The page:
We heard all winter that the Mets were interested in free-agent starter Joel Pineiro, and at one point it appeared as if New York had a two-year offer worth around $15MM on the table to the right-hander. Pineiro ended up signing with the Angels for slightly more money and it simply appeared that the Halos won a bidding war that also included the Dodgers.
John Harper of the New York Daily News, however, revealed a bit more to the story in an interview with the veteran right-hander. According to Pineiro, he had heard from neighbor Alex Cora that the Mets were going to make Pineiro a top target of their winter shopping, and the right-hander was more than willing to hear New York out. However, the club allegedly never made an offer to Pineiro until the Angels had already moved in and that $15MM offer "may well have been for the sake of appearance" since the Mets knew Los Angeles had made a bigger offer.
Adam Rubin of ESPN New York has the Mets' take on the situation, which is unsurprisingly different. According to team representatives, they Mets "were willing to meet or narrowly exceed" the contract that Pineiro got from the Angels, but the club felt that "Pineiro wasn't sincere" in his desire to become a Met.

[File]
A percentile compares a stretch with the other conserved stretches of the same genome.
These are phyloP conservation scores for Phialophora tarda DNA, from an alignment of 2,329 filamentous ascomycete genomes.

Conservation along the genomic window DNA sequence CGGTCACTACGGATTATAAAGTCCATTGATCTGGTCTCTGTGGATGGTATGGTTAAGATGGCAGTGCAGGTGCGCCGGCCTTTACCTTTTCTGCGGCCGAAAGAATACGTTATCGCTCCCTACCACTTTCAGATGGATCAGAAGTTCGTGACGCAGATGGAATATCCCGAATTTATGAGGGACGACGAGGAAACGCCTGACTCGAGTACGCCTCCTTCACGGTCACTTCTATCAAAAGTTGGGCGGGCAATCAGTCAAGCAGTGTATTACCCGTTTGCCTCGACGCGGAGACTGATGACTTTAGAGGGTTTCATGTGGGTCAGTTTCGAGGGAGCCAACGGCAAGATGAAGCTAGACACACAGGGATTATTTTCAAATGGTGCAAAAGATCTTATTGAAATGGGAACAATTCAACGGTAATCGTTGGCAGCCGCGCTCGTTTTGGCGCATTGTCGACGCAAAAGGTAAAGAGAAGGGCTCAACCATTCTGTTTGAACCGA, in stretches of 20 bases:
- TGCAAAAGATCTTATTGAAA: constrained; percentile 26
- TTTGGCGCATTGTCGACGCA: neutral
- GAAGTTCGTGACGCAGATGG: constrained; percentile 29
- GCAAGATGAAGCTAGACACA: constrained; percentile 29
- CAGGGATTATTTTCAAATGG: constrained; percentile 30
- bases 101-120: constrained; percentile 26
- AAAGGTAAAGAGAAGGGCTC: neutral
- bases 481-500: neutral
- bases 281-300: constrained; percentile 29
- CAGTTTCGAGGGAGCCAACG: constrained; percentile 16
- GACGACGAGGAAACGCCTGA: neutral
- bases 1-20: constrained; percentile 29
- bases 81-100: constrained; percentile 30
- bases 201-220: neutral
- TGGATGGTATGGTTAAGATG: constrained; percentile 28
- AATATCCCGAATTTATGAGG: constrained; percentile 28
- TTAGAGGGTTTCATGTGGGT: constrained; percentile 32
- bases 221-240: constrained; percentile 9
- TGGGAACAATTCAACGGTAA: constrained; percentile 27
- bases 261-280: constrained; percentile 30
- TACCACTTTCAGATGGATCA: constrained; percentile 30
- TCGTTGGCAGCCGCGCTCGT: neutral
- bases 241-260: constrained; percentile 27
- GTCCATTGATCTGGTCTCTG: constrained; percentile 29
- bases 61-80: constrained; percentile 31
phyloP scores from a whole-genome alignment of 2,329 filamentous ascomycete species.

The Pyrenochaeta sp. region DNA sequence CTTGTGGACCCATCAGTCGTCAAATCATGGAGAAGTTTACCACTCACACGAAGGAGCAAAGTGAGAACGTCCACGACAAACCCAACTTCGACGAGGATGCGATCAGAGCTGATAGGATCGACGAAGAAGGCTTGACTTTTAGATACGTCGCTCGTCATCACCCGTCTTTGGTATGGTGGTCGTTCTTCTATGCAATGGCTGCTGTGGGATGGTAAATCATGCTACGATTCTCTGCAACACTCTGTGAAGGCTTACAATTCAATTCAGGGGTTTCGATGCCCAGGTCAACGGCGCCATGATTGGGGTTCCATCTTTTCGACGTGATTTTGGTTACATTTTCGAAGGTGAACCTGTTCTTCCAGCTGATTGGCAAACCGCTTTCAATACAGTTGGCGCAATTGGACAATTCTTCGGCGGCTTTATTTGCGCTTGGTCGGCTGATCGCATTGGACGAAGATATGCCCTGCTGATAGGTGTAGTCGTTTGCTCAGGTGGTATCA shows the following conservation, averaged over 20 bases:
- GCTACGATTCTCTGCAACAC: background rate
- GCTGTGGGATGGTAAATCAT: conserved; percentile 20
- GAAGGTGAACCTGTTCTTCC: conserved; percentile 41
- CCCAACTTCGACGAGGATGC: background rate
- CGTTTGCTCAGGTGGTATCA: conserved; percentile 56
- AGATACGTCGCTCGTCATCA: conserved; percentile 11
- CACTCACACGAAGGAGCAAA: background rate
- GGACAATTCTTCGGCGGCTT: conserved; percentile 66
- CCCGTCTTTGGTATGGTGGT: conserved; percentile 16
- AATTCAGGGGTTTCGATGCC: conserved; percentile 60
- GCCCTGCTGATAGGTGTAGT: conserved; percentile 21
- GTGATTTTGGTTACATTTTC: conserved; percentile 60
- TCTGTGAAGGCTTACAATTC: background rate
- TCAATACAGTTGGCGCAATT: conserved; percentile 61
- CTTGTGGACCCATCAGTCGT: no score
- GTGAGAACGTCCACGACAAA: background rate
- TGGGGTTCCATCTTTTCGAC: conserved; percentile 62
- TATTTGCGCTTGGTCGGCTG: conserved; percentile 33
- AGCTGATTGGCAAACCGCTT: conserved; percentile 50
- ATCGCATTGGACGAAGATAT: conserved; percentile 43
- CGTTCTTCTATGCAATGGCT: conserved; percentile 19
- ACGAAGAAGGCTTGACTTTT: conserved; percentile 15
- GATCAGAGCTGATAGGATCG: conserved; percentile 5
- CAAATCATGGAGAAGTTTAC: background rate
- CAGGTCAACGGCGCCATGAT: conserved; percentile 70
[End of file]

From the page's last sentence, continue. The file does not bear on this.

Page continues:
Given that the difference between the Mets' purported offer and Pineiro's Los Angeles contract was only $1MM, it's hard to believe that the Mets couldn't have made up that gap if they were really serious about bringing Pineiro to the Big Apple. If "the sake of appearance" is as important to the Mets as Harper's article claims, then making the larger offer would've allowed the Mets to say offered the most money but the onus was on Pineiro for turning it down.
This kind of free agent gamesmanship no doubt occurs a dozen times over every winter, but in this case, it stands out given the small dollar amount involved and (as Harper points out) the major struggles of the Mets' pitching staff early in the season. It's also possible that both sides were playing a game of chicken with the other and, in this case, both blinked.